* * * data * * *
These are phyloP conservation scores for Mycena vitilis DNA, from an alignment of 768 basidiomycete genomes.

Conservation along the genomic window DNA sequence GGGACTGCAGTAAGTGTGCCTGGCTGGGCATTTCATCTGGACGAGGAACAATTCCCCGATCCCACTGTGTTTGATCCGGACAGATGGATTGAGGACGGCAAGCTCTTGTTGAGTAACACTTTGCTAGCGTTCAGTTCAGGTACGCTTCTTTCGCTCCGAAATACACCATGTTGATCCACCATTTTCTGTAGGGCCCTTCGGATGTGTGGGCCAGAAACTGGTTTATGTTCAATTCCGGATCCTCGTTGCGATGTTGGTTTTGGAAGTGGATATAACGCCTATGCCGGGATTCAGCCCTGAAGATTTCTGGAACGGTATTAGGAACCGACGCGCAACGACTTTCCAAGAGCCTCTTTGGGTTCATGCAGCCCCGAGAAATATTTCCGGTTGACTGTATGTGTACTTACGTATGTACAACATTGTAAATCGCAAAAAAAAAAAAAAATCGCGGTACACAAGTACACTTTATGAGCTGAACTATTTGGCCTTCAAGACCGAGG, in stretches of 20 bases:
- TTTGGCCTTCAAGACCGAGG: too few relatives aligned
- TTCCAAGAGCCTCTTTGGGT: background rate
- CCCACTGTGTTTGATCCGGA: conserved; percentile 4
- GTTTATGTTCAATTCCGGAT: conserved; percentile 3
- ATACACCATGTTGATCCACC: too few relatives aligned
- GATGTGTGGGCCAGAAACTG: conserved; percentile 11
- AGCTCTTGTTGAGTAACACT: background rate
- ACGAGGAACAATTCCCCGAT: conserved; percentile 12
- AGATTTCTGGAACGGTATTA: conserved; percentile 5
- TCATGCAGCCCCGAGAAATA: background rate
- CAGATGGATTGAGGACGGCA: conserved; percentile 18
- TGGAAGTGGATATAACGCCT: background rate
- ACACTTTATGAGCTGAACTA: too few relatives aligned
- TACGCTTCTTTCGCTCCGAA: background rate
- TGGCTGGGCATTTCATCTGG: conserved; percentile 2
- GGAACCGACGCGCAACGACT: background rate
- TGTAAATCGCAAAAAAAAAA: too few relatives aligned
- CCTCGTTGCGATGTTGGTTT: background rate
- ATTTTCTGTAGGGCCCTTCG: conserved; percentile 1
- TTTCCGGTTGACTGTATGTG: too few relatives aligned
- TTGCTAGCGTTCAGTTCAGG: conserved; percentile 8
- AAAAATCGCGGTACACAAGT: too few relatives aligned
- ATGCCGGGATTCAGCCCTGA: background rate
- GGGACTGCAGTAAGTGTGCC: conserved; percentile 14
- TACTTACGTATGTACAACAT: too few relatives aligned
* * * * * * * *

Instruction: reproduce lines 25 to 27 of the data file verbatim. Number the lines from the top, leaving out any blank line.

- ATGCCGGGATTCAGCCCTGA: background rate
- GGGACTGCAGTAAGTGTGCC: conserved; percentile 14
- TACTTACGTATGTACAACAT: too few relatives aligned